The Wall Street Journal's Roku app doesn't violate a federal video privacy law, Dow Jones says in new court papers.
The company is asking U.S. District Court Judge Steven Jones in
Atlanta to dismiss a lawsuit brought in March by Georgia resident Terry Locklear. She alleged that the news company's Roku app violates the federal Video Privacy Protection Act by automatically
transmitting information about the Wall Street Journal Live clips that users view -- along with the serial number of their Roku devices -- to the analytics and video ad company mDialog.
The federal video privacy law prohibits video rental companies from revealing consumers' personally identifiable information without their written consent.
Dow Jones says in its legal papers that Locklear's complaint, “falls woefully short of stating a claim.”
Among other arguments, the company says that any data about Roku devices is “anonymous” and can't be tied to people's names. “The VPPA only prohibits disclosure of 'personally identifiable information,'” the company argues. “A serial number identifies a device -- not a 'person,' ” the company argues.
Locklear contended in her complaint that a Roku's serial number is a “persistent identifier” that can be matched with users' identities to reveal “a wealth of extremely precise information” about them.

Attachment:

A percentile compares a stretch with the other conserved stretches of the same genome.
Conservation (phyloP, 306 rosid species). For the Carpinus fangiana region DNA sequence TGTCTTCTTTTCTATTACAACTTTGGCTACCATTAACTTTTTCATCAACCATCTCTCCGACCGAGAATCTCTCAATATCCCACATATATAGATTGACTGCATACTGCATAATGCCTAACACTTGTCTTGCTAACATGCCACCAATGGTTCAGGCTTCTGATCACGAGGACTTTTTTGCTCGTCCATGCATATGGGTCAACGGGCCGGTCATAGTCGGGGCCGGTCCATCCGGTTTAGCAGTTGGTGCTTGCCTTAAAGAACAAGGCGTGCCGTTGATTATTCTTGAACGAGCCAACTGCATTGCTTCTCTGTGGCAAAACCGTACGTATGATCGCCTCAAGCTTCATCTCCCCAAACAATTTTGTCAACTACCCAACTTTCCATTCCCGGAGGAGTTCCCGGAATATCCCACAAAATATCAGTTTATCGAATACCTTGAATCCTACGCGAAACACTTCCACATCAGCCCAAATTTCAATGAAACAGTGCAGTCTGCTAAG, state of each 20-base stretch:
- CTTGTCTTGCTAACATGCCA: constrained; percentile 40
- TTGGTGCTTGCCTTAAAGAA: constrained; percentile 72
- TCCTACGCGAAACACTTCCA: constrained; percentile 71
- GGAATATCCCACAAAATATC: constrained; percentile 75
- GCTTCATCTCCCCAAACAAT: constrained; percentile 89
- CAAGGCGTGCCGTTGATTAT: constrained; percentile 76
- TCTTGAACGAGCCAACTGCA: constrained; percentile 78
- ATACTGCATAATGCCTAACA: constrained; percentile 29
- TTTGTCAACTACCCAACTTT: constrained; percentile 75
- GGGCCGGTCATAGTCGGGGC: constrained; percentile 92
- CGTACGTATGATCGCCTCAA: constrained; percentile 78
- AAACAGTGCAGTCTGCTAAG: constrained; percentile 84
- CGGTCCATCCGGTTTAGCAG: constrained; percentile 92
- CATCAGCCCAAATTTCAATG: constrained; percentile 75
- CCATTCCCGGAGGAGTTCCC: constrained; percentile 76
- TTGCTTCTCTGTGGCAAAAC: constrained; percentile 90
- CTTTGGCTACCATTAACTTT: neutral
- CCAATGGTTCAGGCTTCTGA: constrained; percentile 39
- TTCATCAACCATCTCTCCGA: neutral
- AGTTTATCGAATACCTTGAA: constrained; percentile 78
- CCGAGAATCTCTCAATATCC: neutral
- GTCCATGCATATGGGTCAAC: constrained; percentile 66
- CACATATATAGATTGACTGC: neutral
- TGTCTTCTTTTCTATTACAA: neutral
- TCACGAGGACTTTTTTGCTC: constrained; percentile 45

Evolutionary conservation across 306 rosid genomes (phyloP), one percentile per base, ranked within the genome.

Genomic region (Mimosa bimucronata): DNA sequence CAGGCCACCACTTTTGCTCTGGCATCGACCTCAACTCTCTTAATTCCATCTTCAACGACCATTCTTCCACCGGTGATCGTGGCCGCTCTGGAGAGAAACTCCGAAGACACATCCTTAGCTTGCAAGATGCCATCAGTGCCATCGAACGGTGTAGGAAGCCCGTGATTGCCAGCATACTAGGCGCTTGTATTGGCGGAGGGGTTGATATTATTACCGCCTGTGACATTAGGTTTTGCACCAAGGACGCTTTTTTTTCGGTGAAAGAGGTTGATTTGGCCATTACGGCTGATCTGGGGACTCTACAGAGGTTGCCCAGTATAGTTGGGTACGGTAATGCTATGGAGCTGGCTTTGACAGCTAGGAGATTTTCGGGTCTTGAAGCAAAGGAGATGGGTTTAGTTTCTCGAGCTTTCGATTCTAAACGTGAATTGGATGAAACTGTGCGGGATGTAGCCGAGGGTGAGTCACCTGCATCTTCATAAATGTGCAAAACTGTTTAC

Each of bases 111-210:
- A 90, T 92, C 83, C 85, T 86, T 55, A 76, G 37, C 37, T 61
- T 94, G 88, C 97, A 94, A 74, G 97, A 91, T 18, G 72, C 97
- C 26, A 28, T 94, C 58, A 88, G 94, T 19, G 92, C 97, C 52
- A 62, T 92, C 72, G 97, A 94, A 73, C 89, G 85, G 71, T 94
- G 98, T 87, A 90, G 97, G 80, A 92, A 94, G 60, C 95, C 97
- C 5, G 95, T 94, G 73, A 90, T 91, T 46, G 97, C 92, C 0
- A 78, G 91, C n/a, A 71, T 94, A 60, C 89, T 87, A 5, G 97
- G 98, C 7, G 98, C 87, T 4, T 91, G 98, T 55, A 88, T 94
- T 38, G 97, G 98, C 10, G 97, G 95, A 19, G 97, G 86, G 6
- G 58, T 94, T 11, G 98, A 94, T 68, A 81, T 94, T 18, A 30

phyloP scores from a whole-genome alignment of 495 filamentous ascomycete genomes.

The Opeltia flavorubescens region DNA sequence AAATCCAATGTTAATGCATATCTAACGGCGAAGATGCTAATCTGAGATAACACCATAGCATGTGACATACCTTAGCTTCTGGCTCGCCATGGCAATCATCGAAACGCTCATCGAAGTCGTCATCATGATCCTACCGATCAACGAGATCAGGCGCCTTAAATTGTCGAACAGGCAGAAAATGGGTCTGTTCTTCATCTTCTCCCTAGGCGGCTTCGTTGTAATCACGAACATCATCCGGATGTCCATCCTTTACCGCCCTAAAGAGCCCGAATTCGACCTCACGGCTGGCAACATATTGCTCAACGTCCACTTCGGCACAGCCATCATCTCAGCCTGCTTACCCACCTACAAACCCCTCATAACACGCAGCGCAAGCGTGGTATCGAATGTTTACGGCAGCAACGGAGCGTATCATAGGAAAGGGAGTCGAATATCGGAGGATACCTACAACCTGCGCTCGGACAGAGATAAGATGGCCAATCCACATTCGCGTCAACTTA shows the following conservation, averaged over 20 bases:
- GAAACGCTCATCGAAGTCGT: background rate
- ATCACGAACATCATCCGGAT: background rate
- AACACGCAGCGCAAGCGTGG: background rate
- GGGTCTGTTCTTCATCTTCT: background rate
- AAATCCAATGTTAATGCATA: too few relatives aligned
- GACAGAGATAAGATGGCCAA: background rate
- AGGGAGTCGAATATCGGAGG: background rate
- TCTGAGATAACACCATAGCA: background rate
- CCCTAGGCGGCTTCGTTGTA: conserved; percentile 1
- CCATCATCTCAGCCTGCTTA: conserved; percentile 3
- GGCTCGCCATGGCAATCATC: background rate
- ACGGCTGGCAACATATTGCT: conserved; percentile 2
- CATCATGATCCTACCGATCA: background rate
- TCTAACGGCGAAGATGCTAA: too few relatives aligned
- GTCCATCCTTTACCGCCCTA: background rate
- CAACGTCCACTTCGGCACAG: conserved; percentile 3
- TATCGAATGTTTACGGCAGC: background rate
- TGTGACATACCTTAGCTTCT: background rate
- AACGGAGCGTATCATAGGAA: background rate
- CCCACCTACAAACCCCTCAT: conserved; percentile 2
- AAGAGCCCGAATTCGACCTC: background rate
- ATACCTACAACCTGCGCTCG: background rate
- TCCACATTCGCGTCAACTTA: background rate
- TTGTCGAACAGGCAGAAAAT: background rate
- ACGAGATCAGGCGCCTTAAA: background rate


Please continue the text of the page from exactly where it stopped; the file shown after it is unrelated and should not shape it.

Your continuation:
It's not yet clear how courts will view the allegation that transmitting a Roku's serial number can violate users' privacy. University of Minnesota law professor William McGeveran previously told Online Media Daily that the case could hinge on what additional data is sent to the analytics company.
Dow Jones also contends that Locklear isn't a “consumer” of Wall Street Journal streams because she doesn't pay for them. “A subscriber in the commercial setting means someone who pays money to receive a publication regularly,” the company argues.
The online video service Hulu raised a similar argument in a lawsuit in California, but the judge presiding over that case rejected Hulu's stance.
The lawsuit against Dow Jones is one of several recent cases alleging that companies that offer online video violate the Video Privacy Protection Act. That statute, which is one of the only national privacy laws, was passed in 1988 after a Washington newspaper obtained the video rental history of Supreme Court nominee Robert Bork.